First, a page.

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Main content start

[Archive] Whole-class Subject Teaching Example

 

Example 1.

Target: Primary 4 students

Teachers provide different kinds of material for students to make pinwheels by themselves.
(Learning and Teaching Process)

Teacher: Students, what kinds of material do you think are most suitable for making pinwheels?  (1)

Students:Any possible answers such as paper, plastic, card board, wood, metal and so on.

Teacher: Imagine we have found the material that we all believe is most appropriate for making pinwheels. What is the most ideal shape of the pinwheel in order to make its rotation faster?  (2)

Students: Any possible answers such as cross-shaped, star-shaped or Bauhinia-shaped.

Teacher: What is the relation between the shape of a pinwheel and its surface area? What is the relation between the surface area of a pinwheel and its rotation speed? (3)

Teacher:  How can you apply your discovery to your daily life? (4)

 

 Points to note
  1. The difficulty level of this question is suitable for most of the students (average level). To enable students to participate actively in discussions, they are given chances to gain hands-on experience by making a pinwheel. For average-ability students, the teacher provides them with a number of choices of material. However, for higher-ability students, the teacher may not have to give them choices. By doing so, more flexibility will be given for their thought.

  2. The teacher may encourage further investigation by letting the students to think in more detail and try to work out the relation between the shape and the rotation speed of the pinwheel.

  3. Average-ability students may not be able to solve this open-ended question. However, for higher-ability and gifted students, this is a wonderful opportunity to take the challenge. The teacher may use this question to lead higher-ability or gifted students to look into abstract hypothetical questions so that they can give full play to their desire of exploration, find out the solutions or prove the rationality of hypothesis.The teachers can also request higher-ability students to make use of their creativity, such as using charts for presentation of findings, or using real objects to illustrate the relation between the shape and the rotation speed of a pinwheel.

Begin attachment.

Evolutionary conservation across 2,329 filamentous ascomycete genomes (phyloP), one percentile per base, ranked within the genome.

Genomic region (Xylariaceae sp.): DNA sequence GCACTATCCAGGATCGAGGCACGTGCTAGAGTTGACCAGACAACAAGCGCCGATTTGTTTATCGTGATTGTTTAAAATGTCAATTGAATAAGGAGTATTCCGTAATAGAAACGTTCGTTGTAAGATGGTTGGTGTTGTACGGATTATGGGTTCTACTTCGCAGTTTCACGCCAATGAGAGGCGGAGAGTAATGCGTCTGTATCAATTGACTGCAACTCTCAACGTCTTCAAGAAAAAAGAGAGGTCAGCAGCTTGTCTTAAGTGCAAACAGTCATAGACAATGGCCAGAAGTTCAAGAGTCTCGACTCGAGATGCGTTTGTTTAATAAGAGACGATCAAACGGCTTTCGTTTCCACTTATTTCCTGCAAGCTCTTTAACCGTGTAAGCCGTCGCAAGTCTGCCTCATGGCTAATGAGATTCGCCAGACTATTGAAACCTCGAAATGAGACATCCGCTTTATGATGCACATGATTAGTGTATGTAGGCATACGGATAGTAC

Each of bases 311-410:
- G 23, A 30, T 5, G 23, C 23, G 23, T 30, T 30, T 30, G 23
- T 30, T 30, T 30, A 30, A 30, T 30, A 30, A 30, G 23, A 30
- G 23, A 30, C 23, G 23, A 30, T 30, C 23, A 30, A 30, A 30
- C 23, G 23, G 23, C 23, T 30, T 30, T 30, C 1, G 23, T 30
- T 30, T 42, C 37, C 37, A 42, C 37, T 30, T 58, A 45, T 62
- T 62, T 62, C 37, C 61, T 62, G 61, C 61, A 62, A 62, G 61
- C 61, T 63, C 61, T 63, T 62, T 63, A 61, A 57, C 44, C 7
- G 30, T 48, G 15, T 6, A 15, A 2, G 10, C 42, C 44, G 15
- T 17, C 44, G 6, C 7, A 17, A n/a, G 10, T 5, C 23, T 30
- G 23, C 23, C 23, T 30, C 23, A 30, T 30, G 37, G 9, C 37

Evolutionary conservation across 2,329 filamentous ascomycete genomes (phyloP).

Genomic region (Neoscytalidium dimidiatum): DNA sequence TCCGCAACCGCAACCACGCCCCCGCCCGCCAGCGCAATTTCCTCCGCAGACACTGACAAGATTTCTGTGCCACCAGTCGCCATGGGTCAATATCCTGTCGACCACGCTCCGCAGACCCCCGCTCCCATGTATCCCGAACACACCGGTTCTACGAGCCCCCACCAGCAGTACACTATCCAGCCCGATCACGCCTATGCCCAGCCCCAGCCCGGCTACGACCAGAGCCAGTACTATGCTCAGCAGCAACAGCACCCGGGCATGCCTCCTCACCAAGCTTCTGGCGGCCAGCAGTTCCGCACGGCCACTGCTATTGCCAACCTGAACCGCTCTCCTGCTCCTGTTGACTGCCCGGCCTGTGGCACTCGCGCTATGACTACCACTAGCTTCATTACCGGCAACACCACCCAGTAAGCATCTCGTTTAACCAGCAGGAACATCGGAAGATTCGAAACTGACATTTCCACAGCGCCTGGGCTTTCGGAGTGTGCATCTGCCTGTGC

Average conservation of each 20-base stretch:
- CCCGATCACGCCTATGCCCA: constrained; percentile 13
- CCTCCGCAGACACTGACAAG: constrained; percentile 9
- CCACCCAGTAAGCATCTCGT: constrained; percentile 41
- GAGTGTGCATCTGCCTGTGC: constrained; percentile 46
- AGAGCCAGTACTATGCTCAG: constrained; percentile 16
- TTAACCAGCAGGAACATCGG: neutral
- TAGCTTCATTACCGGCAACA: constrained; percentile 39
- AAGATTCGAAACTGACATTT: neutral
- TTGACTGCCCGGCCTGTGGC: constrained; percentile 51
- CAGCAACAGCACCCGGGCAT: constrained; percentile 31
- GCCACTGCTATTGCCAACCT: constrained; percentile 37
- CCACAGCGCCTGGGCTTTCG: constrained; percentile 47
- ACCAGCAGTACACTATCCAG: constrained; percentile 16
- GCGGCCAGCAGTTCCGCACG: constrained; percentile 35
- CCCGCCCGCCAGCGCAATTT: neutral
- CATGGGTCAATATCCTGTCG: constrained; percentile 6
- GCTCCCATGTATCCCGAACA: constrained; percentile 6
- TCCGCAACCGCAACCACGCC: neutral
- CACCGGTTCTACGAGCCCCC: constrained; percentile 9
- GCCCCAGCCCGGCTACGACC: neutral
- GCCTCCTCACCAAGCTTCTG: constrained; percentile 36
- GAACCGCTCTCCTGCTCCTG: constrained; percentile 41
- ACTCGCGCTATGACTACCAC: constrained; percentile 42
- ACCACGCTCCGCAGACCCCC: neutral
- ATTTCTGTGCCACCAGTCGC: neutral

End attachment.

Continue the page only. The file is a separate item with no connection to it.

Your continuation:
4. The teacher should affirm students' achievements and encourage them to further explore their discoveries.

 

Example 2.

  1. Using card boards of the same size to make cylinders of the following shapes: (a) Cylinder (b) Cube (c) Prism
  2. Which type of cylinder has the strongest weight-bearing capability?
  3. What is the effect of the height of cylinder on its weight-bearing capability?

 

  • For average-ability students, the teacher may provide them with more opportunities to make the shapes by themselves.

     

  • For higher ability students, the teacher may provide them with more challenging questions, Question 3 for instance. Average-ability students may not be able to tackle these problems easily. The teacher may consider leaving these problems for higher-ability students only.

     

  • For those higher-ability students, the teacher may set higher requirements such as using charts to solve Questions 2, 3 or add in Question 4. For example, the teacher may ask students to explore how different materials affect the weight-bearing capability of a cylinder etc. If necessary, the teacher may provide the students with different materials to work on and find out the solutions. However, for higher-ability students, the teacher may not have to provide them with real material, hints or opportunities for making the models, but only allow them to think and figure out the solutions. The teacher may even require the most outstanding gifted students to deliberate any established patterns or formulas related to the material, shape and height of the cylinders.

     

  • While assessing students' assignments, the teacher may specially observe the higher-ability students to see whether they can immerse their creativity into the given assignment, for example, drawing patterns and filling them with wonderful colours. The teacher may give different forms of feedback to outstanding assignments. Besides giving high marks, the teacher may also add encouraging comments such as "A very thoughtful project! The colouring is wonderful. Well done!" or feedback that inspires thinking such as "The patterns are well-designed! Will you consider adding some patterns which contain a profound message?" Moreover, the teacher may guide the students to further extend the activity, such as "Can you list and classify 30 types of cylinder that you have come across in your daily life?"